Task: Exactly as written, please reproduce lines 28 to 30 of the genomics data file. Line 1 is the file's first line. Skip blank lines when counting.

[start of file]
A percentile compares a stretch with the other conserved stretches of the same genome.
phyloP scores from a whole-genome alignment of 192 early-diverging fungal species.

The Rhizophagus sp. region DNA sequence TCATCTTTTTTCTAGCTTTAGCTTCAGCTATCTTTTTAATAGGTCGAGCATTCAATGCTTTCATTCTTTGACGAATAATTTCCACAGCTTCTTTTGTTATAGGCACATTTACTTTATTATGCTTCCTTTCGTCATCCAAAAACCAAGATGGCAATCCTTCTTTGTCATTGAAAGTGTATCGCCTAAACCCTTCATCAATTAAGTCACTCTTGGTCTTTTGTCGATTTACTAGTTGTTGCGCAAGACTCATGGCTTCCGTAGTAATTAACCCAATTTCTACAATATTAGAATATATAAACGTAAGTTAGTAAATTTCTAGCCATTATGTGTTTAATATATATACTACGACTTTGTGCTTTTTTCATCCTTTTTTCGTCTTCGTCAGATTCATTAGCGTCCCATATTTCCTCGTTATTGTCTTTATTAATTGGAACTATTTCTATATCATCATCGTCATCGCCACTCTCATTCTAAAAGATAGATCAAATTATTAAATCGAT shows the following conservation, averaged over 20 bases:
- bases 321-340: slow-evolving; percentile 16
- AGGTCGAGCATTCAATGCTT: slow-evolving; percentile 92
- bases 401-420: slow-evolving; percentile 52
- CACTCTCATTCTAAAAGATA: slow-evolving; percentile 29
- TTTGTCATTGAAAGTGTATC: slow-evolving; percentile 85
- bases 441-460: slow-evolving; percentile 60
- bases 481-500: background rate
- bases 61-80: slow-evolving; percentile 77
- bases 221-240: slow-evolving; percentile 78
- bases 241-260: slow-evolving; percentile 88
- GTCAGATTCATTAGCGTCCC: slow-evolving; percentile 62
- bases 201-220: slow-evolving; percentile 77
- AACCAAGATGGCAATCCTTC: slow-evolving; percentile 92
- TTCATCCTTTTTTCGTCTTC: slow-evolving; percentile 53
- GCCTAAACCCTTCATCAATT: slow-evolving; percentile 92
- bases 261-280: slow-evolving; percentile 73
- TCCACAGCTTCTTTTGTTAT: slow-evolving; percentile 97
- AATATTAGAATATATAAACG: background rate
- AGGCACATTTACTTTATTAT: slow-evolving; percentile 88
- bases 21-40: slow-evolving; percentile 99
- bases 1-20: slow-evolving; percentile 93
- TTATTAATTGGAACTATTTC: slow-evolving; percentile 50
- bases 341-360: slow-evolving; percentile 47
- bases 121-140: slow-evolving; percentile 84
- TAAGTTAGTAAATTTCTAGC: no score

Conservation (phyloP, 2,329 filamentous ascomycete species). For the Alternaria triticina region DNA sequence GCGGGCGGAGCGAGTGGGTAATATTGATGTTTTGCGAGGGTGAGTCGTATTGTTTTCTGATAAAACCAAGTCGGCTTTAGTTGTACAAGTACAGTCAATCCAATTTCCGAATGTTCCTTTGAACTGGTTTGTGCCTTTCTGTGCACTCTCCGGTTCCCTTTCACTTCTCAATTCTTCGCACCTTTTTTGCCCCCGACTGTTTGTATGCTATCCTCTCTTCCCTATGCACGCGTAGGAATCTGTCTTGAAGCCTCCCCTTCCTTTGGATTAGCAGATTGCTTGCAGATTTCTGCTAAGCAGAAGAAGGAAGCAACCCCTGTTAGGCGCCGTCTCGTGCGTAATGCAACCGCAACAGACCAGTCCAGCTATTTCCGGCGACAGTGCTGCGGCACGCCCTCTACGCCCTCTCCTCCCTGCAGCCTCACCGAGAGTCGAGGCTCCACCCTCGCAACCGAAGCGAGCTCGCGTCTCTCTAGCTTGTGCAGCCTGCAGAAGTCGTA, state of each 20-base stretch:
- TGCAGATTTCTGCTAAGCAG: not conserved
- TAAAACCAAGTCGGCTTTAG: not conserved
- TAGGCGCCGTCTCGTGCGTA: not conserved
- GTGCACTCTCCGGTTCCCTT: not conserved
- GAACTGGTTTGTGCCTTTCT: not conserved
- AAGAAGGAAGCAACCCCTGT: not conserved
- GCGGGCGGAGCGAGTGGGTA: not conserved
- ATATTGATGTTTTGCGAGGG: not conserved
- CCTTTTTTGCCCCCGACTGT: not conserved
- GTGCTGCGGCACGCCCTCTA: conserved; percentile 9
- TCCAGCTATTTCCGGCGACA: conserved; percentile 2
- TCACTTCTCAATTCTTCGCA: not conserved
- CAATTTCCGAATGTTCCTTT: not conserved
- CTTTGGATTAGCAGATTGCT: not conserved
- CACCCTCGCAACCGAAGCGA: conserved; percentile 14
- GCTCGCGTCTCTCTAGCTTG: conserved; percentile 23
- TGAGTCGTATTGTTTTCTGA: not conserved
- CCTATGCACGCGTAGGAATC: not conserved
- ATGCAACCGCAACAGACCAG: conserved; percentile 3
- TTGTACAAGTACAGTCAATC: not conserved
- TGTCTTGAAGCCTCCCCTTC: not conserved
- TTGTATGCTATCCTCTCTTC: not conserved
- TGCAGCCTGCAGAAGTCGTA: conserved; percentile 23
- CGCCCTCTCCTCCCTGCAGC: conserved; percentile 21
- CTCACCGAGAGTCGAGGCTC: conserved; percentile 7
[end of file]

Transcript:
- TAAGTTAGTAAATTTCTAGC: no score

Conservation (phyloP, 2,329 filamentous ascomycete species). For the Alternaria triticina region DNA sequence GCGGGCGGAGCGAGTGGGTAATATTGATGTTTTGCGAGGGTGAGTCGTATTGTTTTCTGATAAAACCAAGTCGGCTTTAGTTGTACAAGTACAGTCAATCCAATTTCCGAATGTTCCTTTGAACTGGTTTGTGCCTTTCTGTGCACTCTCCGGTTCCCTTTCACTTCTCAATTCTTCGCACCTTTTTTGCCCCCGACTGTTTGTATGCTATCCTCTCTTCCCTATGCACGCGTAGGAATCTGTCTTGAAGCCTCCCCTTCCTTTGGATTAGCAGATTGCTTGCAGATTTCTGCTAAGCAGAAGAAGGAAGCAACCCCTGTTAGGCGCCGTCTCGTGCGTAATGCAACCGCAACAGACCAGTCCAGCTATTTCCGGCGACAGTGCTGCGGCACGCCCTCTACGCCCTCTCCTCCCTGCAGCCTCACCGAGAGTCGAGGCTCCACCCTCGCAACCGAAGCGAGCTCGCGTCTCTCTAGCTTGTGCAGCCTGCAGAAGTCGTA, state of each 20-base stretch:
- TGCAGATTTCTGCTAAGCAG: not conserved